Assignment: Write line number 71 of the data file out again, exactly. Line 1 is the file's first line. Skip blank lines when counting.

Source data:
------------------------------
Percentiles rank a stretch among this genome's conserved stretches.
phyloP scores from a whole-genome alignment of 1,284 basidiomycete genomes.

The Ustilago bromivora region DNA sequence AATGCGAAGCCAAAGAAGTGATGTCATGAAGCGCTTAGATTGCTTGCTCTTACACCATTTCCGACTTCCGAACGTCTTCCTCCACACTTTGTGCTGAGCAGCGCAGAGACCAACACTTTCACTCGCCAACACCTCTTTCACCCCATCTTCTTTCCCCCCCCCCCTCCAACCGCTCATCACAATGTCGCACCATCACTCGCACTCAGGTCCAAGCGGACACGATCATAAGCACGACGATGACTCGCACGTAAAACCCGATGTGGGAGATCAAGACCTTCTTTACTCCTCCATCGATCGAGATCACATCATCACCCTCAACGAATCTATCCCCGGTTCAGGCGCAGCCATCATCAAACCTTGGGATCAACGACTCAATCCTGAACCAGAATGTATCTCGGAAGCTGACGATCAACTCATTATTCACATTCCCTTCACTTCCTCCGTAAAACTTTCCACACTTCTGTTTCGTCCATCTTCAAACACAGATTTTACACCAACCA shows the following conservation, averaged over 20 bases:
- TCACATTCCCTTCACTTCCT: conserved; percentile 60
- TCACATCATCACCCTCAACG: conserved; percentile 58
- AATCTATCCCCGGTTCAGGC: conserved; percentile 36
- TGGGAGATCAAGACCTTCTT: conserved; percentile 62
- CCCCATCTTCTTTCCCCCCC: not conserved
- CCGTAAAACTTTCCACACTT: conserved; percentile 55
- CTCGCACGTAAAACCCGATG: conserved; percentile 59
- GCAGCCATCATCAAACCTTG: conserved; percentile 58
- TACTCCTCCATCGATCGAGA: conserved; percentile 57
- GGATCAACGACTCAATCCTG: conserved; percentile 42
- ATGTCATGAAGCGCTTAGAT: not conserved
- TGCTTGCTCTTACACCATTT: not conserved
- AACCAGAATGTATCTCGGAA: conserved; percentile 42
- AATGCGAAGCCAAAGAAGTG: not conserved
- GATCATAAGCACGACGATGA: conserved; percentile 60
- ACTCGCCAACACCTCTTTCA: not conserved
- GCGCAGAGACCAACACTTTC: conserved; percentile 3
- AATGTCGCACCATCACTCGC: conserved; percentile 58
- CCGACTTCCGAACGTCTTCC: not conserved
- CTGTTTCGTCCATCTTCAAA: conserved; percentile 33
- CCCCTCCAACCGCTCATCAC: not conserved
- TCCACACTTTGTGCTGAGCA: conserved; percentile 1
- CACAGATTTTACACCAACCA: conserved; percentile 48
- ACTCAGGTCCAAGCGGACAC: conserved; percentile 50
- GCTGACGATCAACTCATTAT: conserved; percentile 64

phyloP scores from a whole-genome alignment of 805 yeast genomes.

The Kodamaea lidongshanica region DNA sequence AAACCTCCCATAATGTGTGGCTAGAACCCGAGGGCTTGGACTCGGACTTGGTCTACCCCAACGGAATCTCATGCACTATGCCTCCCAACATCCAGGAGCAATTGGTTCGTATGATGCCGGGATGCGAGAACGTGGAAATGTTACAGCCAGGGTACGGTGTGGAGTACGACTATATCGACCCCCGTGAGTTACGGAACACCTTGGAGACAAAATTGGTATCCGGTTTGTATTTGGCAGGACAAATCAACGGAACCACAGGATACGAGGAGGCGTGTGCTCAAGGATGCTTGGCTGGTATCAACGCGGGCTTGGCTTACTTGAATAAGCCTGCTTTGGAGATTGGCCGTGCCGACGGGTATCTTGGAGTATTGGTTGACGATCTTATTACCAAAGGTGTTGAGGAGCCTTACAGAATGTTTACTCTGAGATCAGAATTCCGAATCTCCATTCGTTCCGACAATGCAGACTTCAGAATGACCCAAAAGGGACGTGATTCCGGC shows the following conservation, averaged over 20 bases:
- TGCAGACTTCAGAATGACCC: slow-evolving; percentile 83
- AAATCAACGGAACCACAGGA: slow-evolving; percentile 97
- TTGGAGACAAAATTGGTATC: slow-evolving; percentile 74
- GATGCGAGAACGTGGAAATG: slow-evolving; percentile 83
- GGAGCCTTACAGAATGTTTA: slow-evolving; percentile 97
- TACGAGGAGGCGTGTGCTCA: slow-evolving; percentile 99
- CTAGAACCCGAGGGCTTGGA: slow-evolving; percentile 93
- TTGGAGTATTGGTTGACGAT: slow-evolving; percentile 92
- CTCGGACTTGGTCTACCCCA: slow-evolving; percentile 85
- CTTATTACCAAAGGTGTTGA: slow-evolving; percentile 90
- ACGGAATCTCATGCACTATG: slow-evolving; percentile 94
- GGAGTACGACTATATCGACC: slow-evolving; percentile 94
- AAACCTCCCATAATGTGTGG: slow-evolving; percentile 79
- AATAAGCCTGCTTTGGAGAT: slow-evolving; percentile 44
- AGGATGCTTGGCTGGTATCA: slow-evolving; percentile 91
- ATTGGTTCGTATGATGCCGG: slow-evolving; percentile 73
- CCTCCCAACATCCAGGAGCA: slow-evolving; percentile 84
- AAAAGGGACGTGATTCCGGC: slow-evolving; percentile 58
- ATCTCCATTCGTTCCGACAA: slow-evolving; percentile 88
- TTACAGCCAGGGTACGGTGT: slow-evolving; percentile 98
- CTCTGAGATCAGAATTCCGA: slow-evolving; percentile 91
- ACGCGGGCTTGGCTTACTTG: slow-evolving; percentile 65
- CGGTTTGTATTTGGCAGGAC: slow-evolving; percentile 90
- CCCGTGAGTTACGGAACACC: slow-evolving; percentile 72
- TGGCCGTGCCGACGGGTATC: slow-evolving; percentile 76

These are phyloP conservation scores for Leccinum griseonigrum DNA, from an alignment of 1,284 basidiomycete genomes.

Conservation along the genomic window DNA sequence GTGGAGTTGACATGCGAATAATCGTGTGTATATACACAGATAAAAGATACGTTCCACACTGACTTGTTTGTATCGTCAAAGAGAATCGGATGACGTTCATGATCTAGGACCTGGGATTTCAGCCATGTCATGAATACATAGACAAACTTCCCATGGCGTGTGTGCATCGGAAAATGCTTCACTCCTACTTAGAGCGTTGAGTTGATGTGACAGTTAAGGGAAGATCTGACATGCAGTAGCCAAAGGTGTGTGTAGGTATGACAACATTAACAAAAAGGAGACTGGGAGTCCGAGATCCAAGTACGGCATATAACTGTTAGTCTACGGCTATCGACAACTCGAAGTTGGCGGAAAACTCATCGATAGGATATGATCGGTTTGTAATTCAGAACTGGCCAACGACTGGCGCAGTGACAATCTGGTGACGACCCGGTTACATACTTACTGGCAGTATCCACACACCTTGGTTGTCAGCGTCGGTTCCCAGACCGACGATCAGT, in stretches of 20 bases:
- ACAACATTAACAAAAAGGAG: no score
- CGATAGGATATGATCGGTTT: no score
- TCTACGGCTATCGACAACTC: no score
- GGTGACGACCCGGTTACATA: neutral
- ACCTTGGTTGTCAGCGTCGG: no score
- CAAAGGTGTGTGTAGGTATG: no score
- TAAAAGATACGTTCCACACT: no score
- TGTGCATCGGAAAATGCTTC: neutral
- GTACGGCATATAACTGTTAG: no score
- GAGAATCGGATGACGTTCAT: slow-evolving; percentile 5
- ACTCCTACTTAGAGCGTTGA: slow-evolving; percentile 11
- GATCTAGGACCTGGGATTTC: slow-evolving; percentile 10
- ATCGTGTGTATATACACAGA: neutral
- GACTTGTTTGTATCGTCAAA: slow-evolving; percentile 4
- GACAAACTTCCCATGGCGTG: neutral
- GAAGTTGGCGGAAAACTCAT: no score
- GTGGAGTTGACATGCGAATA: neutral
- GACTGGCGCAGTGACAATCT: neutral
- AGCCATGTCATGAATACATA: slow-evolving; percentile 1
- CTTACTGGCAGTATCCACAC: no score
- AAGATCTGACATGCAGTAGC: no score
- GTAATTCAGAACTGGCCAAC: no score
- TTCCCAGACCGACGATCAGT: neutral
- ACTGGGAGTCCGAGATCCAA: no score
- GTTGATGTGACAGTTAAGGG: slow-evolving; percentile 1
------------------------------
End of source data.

- GACTTGTTTGTATCGTCAAA: slow-evolving; percentile 4